East Africa among regions hit hardest, as hopes pinned on Egypt talks

Maasai women gather to watch Maasai morans, or warriors, take part in an Olng'esherr ceremony at the foot of the Maparasha Hills, near Kajiado, in Kenya, Sept 23, 2020. (PHOTO / AP)

With the desperation etched on her face, Elizabeth Kanini, a villager from eastern Kenya, has long endured the ravages of a drought that has left 22 million people in the Horn of Africa on the verge of starvation.

Kanini, a mother of five from the village of Kengo in Kitui County, said going to bed without food is becoming all too common for her family.

They have cut down almost all the hardwood trees on their land and soon they may not be able to keep producing charcoal.

Kanini, the family's breadwinner, was recently diagnosed with kidney problems and ulcers, a condition that has affected her productivity.

Kanini and her family are among the millions across Kenya, Ethiopia and Somalia who are experiencing extreme hunger due to drought induced by climate change.

The three countries are experiencing the worst drought in 40 years following the failure of four consecutive rainy seasons, and weather experts are projecting an unprecedented fifth season when the rains won't come.

An analysis by the World Health Organization found the number of reported disease outbreaks and climate-related health emergencies in the greater Horn of Africa have reached their highest level this century.

"Climate change is having an impact here and now on the health of Africans in the greater Horn of Africa," Matshidiso Moeti, the WHO's regional director for Africa, told a media conference this month. "The failure of four consecutive rainy seasons has scorched the earth and pushed people out of their homes in search of food and water.

"It is critical that world leaders reach an agreement on stemming the rise in temperatures at the 27th United Nations Climate Change Conference, which is very appropriately taking place in Africa. As a continent, we are the least responsible for global warming, but among the first to experience its tragic impact."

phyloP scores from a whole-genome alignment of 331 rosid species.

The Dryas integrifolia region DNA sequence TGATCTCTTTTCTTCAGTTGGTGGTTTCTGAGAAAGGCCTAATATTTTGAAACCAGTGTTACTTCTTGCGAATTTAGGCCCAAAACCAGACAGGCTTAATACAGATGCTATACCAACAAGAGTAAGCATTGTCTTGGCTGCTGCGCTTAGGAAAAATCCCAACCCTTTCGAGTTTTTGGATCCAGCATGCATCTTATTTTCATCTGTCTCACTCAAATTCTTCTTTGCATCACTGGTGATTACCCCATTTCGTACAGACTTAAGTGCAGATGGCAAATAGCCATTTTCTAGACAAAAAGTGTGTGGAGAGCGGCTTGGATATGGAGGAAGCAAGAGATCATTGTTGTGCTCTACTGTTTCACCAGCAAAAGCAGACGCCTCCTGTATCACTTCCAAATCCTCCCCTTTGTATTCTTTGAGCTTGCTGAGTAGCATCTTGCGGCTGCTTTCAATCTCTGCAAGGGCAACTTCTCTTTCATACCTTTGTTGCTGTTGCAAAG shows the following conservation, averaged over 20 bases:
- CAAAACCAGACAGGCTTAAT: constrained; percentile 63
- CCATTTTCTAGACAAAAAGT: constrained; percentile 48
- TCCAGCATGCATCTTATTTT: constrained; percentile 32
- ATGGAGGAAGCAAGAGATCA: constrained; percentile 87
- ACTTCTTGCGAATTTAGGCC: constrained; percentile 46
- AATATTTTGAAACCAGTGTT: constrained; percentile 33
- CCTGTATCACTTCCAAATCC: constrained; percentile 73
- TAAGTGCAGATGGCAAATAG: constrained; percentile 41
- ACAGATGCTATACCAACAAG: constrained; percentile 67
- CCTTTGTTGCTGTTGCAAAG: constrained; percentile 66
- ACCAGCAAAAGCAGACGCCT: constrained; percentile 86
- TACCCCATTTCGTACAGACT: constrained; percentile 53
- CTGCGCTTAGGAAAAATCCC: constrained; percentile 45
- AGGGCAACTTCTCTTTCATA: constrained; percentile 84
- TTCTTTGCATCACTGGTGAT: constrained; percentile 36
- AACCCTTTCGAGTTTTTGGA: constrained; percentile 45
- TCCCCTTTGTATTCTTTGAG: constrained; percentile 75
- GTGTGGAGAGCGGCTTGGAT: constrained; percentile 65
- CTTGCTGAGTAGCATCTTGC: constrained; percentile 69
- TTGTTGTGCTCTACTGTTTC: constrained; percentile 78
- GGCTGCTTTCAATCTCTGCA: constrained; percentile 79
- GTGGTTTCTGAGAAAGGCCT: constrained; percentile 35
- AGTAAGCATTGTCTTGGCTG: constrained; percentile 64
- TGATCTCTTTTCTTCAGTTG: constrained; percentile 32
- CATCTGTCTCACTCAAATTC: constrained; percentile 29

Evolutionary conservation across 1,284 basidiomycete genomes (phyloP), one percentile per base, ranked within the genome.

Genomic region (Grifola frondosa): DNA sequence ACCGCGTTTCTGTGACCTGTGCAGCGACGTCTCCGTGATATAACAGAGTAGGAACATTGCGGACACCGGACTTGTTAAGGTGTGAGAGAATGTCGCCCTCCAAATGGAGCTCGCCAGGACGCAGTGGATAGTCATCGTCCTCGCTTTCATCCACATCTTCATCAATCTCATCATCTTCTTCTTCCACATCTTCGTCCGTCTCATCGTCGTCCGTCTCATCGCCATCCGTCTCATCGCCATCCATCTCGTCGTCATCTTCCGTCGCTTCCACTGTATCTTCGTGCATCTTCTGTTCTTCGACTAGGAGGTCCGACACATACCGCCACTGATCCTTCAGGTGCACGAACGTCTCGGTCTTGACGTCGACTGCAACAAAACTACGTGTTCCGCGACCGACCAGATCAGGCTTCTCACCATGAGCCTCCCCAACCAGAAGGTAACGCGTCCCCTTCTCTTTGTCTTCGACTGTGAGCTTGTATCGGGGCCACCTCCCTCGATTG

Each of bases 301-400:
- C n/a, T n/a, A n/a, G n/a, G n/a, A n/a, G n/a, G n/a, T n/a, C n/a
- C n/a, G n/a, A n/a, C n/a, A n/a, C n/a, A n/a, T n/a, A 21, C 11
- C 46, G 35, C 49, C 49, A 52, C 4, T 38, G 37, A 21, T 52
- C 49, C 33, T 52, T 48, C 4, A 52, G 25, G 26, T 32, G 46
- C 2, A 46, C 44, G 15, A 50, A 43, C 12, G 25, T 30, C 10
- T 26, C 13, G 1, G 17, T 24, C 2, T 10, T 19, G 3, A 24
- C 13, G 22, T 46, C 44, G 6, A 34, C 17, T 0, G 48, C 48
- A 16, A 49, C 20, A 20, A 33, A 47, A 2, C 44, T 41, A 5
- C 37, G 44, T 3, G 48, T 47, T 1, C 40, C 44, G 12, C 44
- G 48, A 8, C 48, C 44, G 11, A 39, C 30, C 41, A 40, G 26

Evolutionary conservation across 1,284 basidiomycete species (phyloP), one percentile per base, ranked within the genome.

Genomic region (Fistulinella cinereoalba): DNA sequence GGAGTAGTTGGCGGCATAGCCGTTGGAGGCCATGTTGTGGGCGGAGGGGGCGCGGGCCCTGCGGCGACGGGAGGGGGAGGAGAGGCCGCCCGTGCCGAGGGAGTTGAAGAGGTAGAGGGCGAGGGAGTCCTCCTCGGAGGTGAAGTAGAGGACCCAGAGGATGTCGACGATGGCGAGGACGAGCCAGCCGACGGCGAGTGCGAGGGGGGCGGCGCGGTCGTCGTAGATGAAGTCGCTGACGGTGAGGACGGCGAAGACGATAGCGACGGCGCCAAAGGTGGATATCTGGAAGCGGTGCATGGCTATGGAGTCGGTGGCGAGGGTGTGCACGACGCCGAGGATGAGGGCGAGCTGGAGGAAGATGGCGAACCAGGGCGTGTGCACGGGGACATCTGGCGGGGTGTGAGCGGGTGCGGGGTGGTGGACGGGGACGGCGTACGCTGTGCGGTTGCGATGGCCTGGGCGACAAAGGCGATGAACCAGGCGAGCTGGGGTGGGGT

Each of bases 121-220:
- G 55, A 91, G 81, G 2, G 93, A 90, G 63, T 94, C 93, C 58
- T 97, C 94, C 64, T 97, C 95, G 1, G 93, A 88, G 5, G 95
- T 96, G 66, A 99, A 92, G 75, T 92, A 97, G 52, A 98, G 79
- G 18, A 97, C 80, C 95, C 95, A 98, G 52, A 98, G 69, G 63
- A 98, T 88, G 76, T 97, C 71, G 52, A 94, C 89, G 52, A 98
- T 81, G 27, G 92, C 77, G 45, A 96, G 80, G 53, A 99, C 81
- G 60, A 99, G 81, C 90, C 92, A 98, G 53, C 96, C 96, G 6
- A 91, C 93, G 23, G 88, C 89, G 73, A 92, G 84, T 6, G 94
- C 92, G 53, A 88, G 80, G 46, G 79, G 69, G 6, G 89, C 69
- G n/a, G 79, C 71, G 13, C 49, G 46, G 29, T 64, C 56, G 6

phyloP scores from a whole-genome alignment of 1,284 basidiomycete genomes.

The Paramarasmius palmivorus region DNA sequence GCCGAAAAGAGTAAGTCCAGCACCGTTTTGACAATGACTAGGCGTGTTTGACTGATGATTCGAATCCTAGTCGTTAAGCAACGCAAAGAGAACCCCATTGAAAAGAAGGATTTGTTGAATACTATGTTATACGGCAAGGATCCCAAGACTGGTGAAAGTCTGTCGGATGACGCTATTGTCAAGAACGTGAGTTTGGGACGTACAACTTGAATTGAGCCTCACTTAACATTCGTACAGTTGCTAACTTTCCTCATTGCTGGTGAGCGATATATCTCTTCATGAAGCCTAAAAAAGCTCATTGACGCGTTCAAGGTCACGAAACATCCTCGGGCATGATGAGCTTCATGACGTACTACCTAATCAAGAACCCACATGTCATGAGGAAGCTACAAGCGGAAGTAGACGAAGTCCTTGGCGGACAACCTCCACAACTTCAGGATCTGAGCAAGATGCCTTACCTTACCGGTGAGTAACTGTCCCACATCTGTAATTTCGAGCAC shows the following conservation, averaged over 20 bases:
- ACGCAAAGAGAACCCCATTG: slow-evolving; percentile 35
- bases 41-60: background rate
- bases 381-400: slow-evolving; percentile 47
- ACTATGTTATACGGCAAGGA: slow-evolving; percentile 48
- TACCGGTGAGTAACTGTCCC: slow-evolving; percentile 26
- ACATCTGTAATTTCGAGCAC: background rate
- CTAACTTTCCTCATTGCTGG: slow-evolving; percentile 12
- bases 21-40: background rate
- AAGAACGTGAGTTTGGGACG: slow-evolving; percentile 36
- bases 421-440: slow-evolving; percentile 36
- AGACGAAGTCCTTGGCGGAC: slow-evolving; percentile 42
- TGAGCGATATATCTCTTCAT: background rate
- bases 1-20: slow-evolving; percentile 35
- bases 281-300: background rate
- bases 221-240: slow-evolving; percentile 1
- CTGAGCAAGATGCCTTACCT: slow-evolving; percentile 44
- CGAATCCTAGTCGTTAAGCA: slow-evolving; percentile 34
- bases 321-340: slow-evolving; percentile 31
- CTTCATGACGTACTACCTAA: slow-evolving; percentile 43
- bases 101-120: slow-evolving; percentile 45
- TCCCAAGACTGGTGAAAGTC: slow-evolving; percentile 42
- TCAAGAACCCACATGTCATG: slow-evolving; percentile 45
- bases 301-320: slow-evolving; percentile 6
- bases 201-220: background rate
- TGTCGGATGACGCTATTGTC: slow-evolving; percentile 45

Conference for change

As leaders from around the world gather in Sharm El-Sheikh, Egypt, for the 27th United Nations Climate Change Conference, or COP 27, this week, hundreds of millions of people like Kanini who have been the most affected by climate change may have to pin their hopes for survival on a successful conference that results in measures to address the imminent climate disaster.

Many of the delegates at COP 27, which opened on Sunday, have called for action rather than words to keep the rise in global temperatures below 1.5 C from preindustrial levels.

As the delegates were packing their bags for Egypt, the UN Office for the Coordination of Humanitarian Affairs said in a statement last week that the drought in Somalia has surpassed the 2010-11 and 2016-17 droughts in duration and severity.

In Ethiopia, drought has affected over 24 million people, with 9.9 million of them needing emergency food assistance, according to the World Food Programme.

The UN data indicates that 2.2 million children in the country are acutely malnourished, with 760,000 severely malnourished, because of the drought.

In Kenya, the conditions are worsening in 20 of the 23 arid and semiarid areas in the country, with 4.4 million people needing humanitarian assistance, according to the National Drought Management Authority.

Stephen Kimeu, chief of the Mathima locality in Kitui County, said the many water points have dried up, and people have to walk more than 10 kilometers to reach alternative sources. "I have received reports of some families going without food for three days," he said.

A head teacher from a primary school in Mathima said the rate of pupil absenteeism is increasing and academic performances are slipping.

Esther Salee, a nutrition officer in a pediatric ward at Mwingi Level-Four Hospital in Kitui County, said malnutrition cases have been increasing. She was managing 15 children in the ward, with five of the children having acute malnutrition.

Wang Xiaodong contributed to this story.